VNU officially in play after private equity consortium offers $8.8 billion buyout

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Dutch media group VNU said Monday that it has received a buyout offer valued at about $8.8 billion from a consortium of private equity firms. If the deal materializes, it could turn out to be one of the biggest private equity deals ever in the media industry.

The nonbinding offer followed weeks of due diligence by the consortium, whose members are: Alpinvest partners, Blackstone group, Carlyle Group, Hellman & Friedman, Kohlberg Kravis Roberts & Co., Permira and Thomas H. Lee partners.

VNU, whose assets include Nielsen Media Research, ACNielsen, Billboard, The Hollywood Reporter and National Jeweler, said that while the current offer is on the table it is “not continuing discussions with any other party” and would provide more information within three or four weeks. 

The bid came nearly two months after VNU scrapped its effort to acquire health care industry research company IMS Health for $7 billion. VNU became a takeover target after the proposed deal led to a shareholder revolt that eventually cost VNU CEO Ron van den Bergh his job.

Shareholders, who said they would not approve the IMS Health acquisition under any circumstances, considered the deal too expensive and not in line with VNU’s strategic direction. As part of the reorganization plan, VNU said it would return $1.17 billion to shareholders in the form of buybacks and dividends.

At the time of the IMS deal collapsed, industry observers speculated that VNU would, rather than sell out, opt for a different course of action under a new CEO. While that scenario cannot be ruled out, an outright sale now seems more likely because of the latest development. On the other hand, VNU has been wooed by suitors before and ultimately rejected the bids.

The bid is worth 28 to 28.50 euros ($34.01 to $34.62) a share, which analysts said was a pretty small premium. However, by banding together and spreading the risk, the consortium may have preemptively squashed other potential bids, said Bob Crosland, managing director at media investment bank AdMedia Partners. “It’ll be difficult to round up another group,” he said.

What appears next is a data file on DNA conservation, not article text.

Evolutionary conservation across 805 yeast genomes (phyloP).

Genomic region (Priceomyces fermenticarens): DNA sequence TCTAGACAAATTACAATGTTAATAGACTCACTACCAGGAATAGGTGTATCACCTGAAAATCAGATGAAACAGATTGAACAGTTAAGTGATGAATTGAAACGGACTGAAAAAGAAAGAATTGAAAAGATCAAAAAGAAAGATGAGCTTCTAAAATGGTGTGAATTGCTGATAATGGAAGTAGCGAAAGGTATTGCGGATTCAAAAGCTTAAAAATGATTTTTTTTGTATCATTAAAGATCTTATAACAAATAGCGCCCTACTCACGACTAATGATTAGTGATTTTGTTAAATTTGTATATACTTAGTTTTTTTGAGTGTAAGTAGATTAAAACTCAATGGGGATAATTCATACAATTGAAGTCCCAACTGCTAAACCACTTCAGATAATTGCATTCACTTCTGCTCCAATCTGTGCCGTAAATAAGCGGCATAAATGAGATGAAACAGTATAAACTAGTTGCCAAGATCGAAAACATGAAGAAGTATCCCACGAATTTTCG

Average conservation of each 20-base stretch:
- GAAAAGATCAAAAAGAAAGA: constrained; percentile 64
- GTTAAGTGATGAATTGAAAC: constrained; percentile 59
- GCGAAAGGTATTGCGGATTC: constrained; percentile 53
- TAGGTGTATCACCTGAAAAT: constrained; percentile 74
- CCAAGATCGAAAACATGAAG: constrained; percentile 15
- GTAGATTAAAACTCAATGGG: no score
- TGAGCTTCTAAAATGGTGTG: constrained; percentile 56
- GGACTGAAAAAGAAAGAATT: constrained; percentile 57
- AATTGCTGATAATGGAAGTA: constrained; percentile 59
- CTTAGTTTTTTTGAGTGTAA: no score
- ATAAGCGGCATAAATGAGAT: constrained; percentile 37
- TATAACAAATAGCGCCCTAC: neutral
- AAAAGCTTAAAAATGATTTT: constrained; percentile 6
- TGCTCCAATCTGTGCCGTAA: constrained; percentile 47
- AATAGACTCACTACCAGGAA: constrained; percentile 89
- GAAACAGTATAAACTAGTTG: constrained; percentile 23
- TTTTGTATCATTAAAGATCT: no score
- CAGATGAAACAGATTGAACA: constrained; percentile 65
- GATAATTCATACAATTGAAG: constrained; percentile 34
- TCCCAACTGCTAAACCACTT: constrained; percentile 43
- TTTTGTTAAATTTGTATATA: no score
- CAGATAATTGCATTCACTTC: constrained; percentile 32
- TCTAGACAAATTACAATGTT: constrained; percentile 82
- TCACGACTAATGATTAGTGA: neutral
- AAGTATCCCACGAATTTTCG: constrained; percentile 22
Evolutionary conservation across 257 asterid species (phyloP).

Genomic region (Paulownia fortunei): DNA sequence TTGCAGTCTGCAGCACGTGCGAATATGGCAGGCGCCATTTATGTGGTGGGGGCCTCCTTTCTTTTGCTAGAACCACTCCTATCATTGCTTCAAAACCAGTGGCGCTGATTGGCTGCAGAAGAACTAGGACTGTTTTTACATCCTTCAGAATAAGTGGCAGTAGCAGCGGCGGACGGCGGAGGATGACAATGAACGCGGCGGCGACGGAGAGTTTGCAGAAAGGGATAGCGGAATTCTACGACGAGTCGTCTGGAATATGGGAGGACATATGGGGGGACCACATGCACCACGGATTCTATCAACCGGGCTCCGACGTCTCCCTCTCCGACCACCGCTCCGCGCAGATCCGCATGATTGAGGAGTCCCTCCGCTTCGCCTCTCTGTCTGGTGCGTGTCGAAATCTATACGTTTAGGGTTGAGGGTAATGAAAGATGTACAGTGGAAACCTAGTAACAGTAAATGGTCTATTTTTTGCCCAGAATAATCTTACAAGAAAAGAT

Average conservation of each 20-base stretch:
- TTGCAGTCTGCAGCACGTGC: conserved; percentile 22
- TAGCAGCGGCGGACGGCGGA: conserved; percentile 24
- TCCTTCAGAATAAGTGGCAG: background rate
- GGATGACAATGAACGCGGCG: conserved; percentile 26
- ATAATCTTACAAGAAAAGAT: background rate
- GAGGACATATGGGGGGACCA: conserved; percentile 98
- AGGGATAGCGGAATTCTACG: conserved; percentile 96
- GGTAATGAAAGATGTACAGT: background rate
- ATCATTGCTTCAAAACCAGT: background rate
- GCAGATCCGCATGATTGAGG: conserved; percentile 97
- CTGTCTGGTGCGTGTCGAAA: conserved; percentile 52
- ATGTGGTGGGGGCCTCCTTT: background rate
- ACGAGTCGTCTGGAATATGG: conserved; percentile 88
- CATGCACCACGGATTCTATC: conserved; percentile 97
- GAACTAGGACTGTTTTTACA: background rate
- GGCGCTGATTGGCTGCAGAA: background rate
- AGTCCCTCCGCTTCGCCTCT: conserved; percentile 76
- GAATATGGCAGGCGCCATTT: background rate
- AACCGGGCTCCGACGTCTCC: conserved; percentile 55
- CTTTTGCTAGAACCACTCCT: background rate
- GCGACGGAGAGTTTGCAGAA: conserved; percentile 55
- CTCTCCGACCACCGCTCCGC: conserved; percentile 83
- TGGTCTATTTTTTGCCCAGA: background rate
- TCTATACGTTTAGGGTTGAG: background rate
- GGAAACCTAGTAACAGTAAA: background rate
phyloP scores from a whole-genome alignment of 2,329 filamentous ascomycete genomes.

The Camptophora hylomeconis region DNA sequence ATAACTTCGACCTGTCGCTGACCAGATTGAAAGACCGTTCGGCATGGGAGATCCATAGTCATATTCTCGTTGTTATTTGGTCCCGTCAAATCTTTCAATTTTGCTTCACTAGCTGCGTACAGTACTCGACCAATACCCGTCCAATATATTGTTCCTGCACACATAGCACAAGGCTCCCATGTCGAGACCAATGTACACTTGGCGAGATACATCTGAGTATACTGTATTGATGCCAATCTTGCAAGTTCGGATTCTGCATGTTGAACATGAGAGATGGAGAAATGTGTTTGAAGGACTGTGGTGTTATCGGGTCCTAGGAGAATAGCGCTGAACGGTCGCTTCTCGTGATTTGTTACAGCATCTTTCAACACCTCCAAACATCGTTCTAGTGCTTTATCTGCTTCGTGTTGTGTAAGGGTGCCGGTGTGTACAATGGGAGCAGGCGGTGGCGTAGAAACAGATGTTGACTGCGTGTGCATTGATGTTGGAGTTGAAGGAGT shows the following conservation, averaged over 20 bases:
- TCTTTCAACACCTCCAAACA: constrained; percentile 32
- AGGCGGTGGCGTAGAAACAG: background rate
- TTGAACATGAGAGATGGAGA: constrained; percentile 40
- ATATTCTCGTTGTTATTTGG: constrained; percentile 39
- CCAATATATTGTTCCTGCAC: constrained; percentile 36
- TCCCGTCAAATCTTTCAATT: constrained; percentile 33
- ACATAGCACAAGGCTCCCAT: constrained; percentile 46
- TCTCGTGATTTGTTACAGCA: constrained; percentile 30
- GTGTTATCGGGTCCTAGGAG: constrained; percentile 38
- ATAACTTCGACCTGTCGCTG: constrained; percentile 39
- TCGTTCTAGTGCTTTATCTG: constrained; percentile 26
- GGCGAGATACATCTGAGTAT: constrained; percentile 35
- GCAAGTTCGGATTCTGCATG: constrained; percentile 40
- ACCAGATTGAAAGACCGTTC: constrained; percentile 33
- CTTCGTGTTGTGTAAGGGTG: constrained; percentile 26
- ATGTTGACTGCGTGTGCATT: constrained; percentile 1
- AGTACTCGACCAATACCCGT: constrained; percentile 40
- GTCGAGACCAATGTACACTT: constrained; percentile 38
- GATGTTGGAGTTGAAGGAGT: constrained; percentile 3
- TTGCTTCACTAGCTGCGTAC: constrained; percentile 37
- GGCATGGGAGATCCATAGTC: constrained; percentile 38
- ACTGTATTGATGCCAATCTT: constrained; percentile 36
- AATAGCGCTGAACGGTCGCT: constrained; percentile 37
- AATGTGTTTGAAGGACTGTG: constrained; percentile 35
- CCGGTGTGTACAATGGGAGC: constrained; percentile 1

Still, Crosland added, the opening salvo from the consortium could lead to a bidding war. The consortium is “like the all-stars and has a lot of horsepower, but that doesn’t mean other guys wouldn’t be interested in looking at this property,” he said.

Indeed, other major private equity firms, such as Bain Capital, Texas Pacific Group and Warburg Pincus, have also been taking a look at VNU, according to The Wall Street Journal.

If VNU does get a new owner, “they’ll be looking at individual parts to be worth more than the sum,” Crosland said. “They could take part of it public and spin off other pieces.”

Regardless of what shakes out, the initial bid for VNU is already having an impact on the company.  Standard & Poor's Ratings Services said Tuesday it lowered its long-term and short-term corporate credit ratings on VNU by one notch to 'BBB-' and 'A-3', respectively. All ratings remain on CreditWatch with negative implications, where they were originally placed on Oct. 12, 2005. S&P said a sale, or other scenarios such as going public, “would result in a potentially dramatic weakening of the group's credit quality.”

In another development, VNU said Tuesday it would acquire a majority stake in privately owned BuzzMetrics to enhance its media research capabilities. No price was disclosed but VNU said it expected to complete the purchase within 30 days.

In early morning trading Tuesday in Amsterdam, VNU’s stock price was hovering around $34 a share.

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